Keeley Livingstone, lease extension lawyer at Holmes & Hills discusses the increasing calls for more properties to become commonhold,led by the government's law reform adviser.
At present, the two main forms of property ownership fall into either freehold property or leasehold. However, fourteen years ago a new system was introduced – commonhold.
In a similar fashion to freehold ownership, commonhold allows people to own their flats or houses outright with no leases that could expire. This means that residents do not have a landlord and they become members of the management company to allow them to vote on matters such as the upkeep of the property.
In contrast compared to leasehold properties whereby the resident has to purchase a lease, which provides the rights to use the property. This means when the lease ends the property returns to the freeholder, or the owner must pay to increase the lease through a lease extension.
The majority of flats tend to be leasehold however, the Law Commission has urged more properties to be built on a commonhold system to alleviate the requirement to pay management fees and allow a greater flexibility for owners. Despite the Commonhold Act being introduced fourteen years ago only 20 commonhold developments have been created, including only one in London.
The Law Commission has attributed the low take-up of commonhold properties to a variety of reasons including a lack of awareness of the system, a lack of willingness to lend by mortgage companies and current financial incentives being in place to encourage developers to build leasehold properties.
The Law Commission has also said a reform would allow properties to convert from a leasehold to a commonhold system and would replace the service charges which are often set by the landlord to a commonhold system that would mean all residents would have to approve the charges, thereby allowing them greater control.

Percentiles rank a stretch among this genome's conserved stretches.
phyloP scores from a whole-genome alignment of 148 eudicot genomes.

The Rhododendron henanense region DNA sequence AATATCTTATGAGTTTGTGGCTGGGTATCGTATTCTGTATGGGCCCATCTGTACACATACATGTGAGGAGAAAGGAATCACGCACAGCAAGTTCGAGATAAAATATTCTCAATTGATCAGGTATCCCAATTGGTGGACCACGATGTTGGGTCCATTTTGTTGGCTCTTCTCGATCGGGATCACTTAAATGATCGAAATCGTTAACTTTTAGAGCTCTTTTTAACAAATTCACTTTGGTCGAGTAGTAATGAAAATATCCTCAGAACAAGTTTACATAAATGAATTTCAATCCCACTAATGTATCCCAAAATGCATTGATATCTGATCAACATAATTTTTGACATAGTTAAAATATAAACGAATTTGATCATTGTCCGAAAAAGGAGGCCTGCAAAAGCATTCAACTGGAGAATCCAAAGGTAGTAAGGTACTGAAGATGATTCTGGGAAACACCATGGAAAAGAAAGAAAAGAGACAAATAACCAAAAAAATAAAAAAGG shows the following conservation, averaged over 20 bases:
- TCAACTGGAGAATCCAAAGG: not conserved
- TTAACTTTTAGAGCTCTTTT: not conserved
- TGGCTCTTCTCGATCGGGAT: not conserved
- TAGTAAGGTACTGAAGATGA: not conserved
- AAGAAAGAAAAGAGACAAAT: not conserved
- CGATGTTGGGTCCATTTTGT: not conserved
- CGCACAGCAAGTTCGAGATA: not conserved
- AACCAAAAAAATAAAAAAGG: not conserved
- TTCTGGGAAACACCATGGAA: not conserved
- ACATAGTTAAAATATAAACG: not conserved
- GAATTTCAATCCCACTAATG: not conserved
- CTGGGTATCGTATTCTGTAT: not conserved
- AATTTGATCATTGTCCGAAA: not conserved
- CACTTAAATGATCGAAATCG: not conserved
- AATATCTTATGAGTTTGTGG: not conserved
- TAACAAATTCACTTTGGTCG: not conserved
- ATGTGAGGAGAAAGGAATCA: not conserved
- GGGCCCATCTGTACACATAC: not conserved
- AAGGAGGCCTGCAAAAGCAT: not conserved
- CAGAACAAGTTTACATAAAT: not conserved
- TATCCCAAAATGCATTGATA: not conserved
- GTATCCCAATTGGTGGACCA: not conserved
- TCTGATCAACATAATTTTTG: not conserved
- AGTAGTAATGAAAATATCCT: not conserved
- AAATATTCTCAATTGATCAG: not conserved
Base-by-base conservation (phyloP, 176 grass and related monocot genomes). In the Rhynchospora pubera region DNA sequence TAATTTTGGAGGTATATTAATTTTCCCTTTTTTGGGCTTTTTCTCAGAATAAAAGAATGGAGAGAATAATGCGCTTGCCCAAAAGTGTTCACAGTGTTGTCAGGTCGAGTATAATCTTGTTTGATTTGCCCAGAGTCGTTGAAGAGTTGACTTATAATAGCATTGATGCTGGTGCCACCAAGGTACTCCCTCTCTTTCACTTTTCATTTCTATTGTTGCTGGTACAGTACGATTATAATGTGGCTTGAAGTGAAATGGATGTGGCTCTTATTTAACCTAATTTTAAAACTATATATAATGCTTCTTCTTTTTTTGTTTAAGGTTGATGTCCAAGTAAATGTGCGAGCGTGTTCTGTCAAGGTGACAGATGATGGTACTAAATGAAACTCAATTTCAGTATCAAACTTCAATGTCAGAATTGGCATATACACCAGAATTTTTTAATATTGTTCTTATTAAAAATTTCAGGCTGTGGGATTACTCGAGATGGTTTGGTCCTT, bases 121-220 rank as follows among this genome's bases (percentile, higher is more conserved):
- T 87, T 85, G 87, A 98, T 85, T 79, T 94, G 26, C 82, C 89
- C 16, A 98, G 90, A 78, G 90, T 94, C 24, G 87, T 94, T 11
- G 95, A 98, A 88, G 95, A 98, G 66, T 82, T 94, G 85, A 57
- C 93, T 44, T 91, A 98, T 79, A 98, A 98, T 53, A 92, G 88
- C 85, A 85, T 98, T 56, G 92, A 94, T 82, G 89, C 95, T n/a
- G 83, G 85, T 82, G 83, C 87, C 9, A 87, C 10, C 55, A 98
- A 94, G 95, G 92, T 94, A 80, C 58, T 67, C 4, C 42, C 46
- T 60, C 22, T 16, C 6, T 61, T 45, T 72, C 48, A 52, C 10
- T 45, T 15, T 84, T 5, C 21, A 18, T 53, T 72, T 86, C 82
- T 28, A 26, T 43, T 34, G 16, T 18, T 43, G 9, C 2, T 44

However, given the small uptake of commonhold properties so far it appears that a culture change also needs to occur in order to allow more mortgage providers to be confident in lending for commonhold properties and for residents to understand the key differences when they are making a property purchase. Until this takes place it remains likely that the majority of flats will stay as leasehold properties and therefore the demand for leasehold extension solicitors is likely to remain high.
If you own a leasehold property and need to extend your lease, please contact our residential property team on 01376 320456 (Braintree) or 01787 275275 (Sudbury) for further information. Holmes & Hills Solicitors have five offices across Essex and Suffolk and are able to help extend your lease.
Posted 07/01/2019 by:
Partner and Head of Residential Property Team
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